Design of the Month · June 2011
As with almost all of my work, the idea for this piece began as a small, abstract pencil doodle. Once the doodle was completed it struck me that the figures were reminiscent of orcas (killer whales). While I do not generally create "northwest" themed artwork, there was something about this doodle that seemed appropriate to that region of our country.
I began to think of this as a composition that might be perfect for a stained glass panel. Glass Eye 2000 was ideal for exploring this notion. It permitted me to experiment and explore various glass colors while keeping in mind the black-and-white coloring of the orca. And being an abstract composition, I felt free to employ a bit of artistic license with the color composition.
The final construction is a panel measuring approximately 26" x 21". I also added a 1" oak frame to finish the composition. The sharp points of the design were a bit problematic, but also resulted in the final breakup of the glass background into smaller size glass. Most of the glass was from Spectrum; however, I happened upon a greenish glass manufactured by Fremont Antique Glass in Seattle, and it became the perfect background for the design.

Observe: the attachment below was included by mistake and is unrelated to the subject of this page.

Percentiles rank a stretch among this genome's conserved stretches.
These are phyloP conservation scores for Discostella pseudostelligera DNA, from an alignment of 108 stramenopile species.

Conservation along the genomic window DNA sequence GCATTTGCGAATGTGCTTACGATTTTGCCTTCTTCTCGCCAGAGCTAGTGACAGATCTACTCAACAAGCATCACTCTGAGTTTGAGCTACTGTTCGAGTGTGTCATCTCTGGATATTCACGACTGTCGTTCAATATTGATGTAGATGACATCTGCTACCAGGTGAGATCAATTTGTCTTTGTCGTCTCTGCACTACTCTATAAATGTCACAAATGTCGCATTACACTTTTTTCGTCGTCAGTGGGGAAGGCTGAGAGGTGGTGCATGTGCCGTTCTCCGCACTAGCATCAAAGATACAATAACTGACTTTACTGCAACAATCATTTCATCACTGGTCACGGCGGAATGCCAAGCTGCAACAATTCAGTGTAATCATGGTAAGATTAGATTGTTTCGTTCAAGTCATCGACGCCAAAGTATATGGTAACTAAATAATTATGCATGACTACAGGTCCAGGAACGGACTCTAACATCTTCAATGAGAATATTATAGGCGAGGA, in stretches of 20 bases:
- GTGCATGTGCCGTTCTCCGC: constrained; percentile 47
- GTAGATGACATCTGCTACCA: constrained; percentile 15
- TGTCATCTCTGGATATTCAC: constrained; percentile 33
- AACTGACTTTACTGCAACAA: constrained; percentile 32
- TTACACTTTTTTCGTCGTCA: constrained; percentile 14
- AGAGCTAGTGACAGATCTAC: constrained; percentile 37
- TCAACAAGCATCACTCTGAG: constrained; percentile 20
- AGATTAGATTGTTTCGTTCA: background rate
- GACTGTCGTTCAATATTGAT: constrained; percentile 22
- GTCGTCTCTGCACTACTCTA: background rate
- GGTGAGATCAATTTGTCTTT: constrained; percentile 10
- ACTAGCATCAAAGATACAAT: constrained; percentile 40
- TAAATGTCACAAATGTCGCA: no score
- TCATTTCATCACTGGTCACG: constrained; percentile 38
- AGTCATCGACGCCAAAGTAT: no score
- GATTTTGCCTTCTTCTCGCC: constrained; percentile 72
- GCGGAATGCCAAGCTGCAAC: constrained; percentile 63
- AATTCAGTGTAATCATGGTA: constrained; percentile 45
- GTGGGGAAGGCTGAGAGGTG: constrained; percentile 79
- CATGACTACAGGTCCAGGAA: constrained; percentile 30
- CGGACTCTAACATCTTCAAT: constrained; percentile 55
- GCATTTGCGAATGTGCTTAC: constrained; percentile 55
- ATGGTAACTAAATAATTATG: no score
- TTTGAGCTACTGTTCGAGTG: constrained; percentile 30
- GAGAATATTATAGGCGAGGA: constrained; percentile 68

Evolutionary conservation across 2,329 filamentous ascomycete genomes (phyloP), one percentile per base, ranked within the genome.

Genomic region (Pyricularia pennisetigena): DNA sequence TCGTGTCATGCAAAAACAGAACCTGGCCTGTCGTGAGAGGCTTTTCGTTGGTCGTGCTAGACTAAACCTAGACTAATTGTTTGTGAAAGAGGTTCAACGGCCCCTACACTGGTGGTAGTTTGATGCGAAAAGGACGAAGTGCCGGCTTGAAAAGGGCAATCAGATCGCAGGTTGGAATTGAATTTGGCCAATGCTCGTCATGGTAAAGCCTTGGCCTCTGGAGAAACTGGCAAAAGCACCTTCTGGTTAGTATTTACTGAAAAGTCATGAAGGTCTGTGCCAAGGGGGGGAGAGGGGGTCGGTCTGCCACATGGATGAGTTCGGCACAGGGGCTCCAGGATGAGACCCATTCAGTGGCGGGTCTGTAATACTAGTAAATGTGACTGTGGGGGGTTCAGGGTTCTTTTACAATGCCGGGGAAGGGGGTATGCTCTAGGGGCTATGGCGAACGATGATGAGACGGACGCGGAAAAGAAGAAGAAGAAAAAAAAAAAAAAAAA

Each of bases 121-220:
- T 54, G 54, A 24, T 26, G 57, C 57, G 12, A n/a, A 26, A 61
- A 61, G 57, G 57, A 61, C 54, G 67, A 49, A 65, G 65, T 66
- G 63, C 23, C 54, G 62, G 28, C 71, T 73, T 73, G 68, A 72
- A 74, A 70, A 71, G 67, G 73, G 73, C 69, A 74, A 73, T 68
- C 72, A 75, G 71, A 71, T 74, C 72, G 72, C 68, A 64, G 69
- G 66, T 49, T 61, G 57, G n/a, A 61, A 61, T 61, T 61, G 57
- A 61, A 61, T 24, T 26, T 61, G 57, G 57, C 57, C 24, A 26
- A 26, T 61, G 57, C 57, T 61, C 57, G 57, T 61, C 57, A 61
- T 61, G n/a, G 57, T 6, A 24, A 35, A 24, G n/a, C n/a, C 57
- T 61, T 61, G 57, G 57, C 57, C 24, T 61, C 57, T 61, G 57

This is a copper foil panel, and I used reinforcing along several of the joints because I was concerned about fragility of the pointed and thin long glass pieces in the work. You'll notice in the photograph a blue tint in the upper figure. The glass itself has almost no blue; the color comes from the sky and from light refractions. The changing colors that result from differing light conditions are one of the reasons we love the art of stained glass.
~ Don Quackenbush
About the artist
Don spent most of his 30+ year career as a pragmatic, technically-oriented architect (as distinct from a design-oriented architect) who took the concepts of others and made them constructible and enjoyable to inhabit. Although he has always loved stained glass, he has been exploring this interest for only two years.
Don has always loved to doodle. His abstract generated doodles (as he refers to them) range from simple to complex. These doodles serve as the springboard for his stained glass patterns as well as his explorations into digital artwork.
This pattern may be used to make one or more artworks for sale or personal enjoyment. This pattern may be printed for personal use only and may not be sold or given away in printed or electronic form.
Each month we feature a project designed using Glass Eye 2000. Do you have a project to share with the world? Contact Dragonfly Software and your creation might be our next Design of the Month.